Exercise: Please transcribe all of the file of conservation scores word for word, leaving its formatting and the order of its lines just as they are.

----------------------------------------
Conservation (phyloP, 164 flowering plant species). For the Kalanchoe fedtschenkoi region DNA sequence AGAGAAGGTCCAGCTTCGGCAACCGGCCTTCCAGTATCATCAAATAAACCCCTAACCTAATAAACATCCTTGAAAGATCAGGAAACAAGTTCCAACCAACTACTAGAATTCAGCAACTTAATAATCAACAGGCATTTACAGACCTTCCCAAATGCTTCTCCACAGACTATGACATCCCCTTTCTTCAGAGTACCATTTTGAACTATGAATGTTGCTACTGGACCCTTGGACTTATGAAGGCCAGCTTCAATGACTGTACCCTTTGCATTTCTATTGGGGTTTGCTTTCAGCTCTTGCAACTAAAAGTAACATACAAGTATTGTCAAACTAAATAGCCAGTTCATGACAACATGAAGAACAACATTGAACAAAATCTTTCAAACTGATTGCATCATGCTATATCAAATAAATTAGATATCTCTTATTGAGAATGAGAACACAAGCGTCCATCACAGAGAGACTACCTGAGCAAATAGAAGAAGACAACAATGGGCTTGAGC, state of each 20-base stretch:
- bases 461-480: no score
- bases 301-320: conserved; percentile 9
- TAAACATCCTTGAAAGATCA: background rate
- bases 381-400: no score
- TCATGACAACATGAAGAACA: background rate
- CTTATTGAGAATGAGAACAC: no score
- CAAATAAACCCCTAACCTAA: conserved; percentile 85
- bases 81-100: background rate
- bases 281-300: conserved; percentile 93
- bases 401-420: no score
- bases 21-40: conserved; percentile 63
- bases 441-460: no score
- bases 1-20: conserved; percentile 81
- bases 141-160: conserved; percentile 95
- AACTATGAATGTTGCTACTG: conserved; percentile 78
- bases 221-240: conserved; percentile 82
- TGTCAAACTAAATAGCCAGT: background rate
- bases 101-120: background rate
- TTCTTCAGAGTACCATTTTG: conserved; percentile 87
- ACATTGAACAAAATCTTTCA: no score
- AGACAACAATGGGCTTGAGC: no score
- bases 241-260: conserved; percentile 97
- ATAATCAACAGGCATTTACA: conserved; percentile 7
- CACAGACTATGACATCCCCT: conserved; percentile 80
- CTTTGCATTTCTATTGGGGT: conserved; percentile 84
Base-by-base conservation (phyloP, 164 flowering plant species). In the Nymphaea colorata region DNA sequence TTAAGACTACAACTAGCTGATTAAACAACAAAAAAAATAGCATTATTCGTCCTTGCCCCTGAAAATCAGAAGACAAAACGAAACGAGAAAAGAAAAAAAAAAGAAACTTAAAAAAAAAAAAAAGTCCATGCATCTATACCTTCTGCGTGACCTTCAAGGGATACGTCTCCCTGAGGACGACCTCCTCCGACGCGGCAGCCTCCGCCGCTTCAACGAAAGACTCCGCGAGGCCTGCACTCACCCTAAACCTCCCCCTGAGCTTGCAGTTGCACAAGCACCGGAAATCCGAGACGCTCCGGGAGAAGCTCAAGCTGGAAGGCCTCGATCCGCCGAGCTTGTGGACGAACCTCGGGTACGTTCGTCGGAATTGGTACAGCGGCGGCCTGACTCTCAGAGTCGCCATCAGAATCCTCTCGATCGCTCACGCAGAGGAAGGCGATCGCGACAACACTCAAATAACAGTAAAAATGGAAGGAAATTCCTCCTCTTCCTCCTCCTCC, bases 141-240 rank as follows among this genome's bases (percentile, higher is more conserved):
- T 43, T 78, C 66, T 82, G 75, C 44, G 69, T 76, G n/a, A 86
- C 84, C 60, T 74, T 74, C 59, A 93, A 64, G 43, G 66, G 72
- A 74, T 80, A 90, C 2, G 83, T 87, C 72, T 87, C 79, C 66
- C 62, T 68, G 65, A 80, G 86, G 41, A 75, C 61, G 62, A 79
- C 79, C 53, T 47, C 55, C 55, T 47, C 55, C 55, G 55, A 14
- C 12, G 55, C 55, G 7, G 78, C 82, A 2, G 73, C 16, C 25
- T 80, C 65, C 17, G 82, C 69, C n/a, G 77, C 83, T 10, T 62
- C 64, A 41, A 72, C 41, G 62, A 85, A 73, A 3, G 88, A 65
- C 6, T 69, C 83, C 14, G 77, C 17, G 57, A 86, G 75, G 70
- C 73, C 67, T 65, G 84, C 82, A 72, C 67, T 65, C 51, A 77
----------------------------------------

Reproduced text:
Conservation (phyloP, 164 flowering plant species). For the Kalanchoe fedtschenkoi region DNA sequence AGAGAAGGTCCAGCTTCGGCAACCGGCCTTCCAGTATCATCAAATAAACCCCTAACCTAATAAACATCCTTGAAAGATCAGGAAACAAGTTCCAACCAACTACTAGAATTCAGCAACTTAATAATCAACAGGCATTTACAGACCTTCCCAAATGCTTCTCCACAGACTATGACATCCCCTTTCTTCAGAGTACCATTTTGAACTATGAATGTTGCTACTGGACCCTTGGACTTATGAAGGCCAGCTTCAATGACTGTACCCTTTGCATTTCTATTGGGGTTTGCTTTCAGCTCTTGCAACTAAAAGTAACATACAAGTATTGTCAAACTAAATAGCCAGTTCATGACAACATGAAGAACAACATTGAACAAAATCTTTCAAACTGATTGCATCATGCTATATCAAATAAATTAGATATCTCTTATTGAGAATGAGAACACAAGCGTCCATCACAGAGAGACTACCTGAGCAAATAGAAGAAGACAACAATGGGCTTGAGC, state of each 20-base stretch:
- bases 461-480: no score
- bases 301-320: conserved; percentile 9
- TAAACATCCTTGAAAGATCA: background rate
- bases 381-400: no score
- TCATGACAACATGAAGAACA: background rate
- CTTATTGAGAATGAGAACAC: no score
- CAAATAAACCCCTAACCTAA: conserved; percentile 85
- bases 81-100: background rate
- bases 281-300: conserved; percentile 93
- bases 401-420: no score
- bases 21-40: conserved; percentile 63
- bases 441-460: no score
- bases 1-20: conserved; percentile 81
- bases 141-160: conserved; percentile 95
- AACTATGAATGTTGCTACTG: conserved; percentile 78
- bases 221-240: conserved; percentile 82
- TGTCAAACTAAATAGCCAGT: background rate
- bases 101-120: background rate
- TTCTTCAGAGTACCATTTTG: conserved; percentile 87
- ACATTGAACAAAATCTTTCA: no score
- AGACAACAATGGGCTTGAGC: no score
- bases 241-260: conserved; percentile 97
- ATAATCAACAGGCATTTACA: conserved; percentile 7
- CACAGACTATGACATCCCCT: conserved; percentile 80
- CTTTGCATTTCTATTGGGGT: conserved; percentile 84
Base-by-base conservation (phyloP, 164 flowering plant species). In the Nymphaea colorata region DNA sequence TTAAGACTACAACTAGCTGATTAAACAACAAAAAAAATAGCATTATTCGTCCTTGCCCCTGAAAATCAGAAGACAAAACGAAACGAGAAAAGAAAAAAAAAAGAAACTTAAAAAAAAAAAAAAGTCCATGCATCTATACCTTCTGCGTGACCTTCAAGGGATACGTCTCCCTGAGGACGACCTCCTCCGACGCGGCAGCCTCCGCCGCTTCAACGAAAGACTCCGCGAGGCCTGCACTCACCCTAAACCTCCCCCTGAGCTTGCAGTTGCACAAGCACCGGAAATCCGAGACGCTCCGGGAGAAGCTCAAGCTGGAAGGCCTCGATCCGCCGAGCTTGTGGACGAACCTCGGGTACGTTCGTCGGAATTGGTACAGCGGCGGCCTGACTCTCAGAGTCGCCATCAGAATCCTCTCGATCGCTCACGCAGAGGAAGGCGATCGCGACAACACTCAAATAACAGTAAAAATGGAAGGAAATTCCTCCTCTTCCTCCTCCTCC, bases 141-240 rank as follows among this genome's bases (percentile, higher is more conserved):
- T 43, T 78, C 66, T 82, G 75, C 44, G 69, T 76, G n/a, A 86
- C 84, C 60, T 74, T 74, C 59, A 93, A 64, G 43, G 66, G 72
- A 74, T 80, A 90, C 2, G 83, T 87, C 72, T 87, C 79, C 66
- C 62, T 68, G 65, A 80, G 86, G 41, A 75, C 61, G 62, A 79
- C 79, C 53, T 47, C 55, C 55, T 47, C 55, C 55, G 55, A 14
- C 12, G 55, C 55, G 7, G 78, C 82, A 2, G 73, C 16, C 25
- T 80, C 65, C 17, G 82, C 69, C n/a, G 77, C 83, T 10, T 62
- C 64, A 41, A 72, C 41, G 62, A 85, A 73, A 3, G 88, A 65
- C 6, T 69, C 83, C 14, G 77, C 17, G 57, A 86, G 75, G 70
- C 73, C 67, T 65, G 84, C 82, A 72, C 67, T 65, C 51, A 77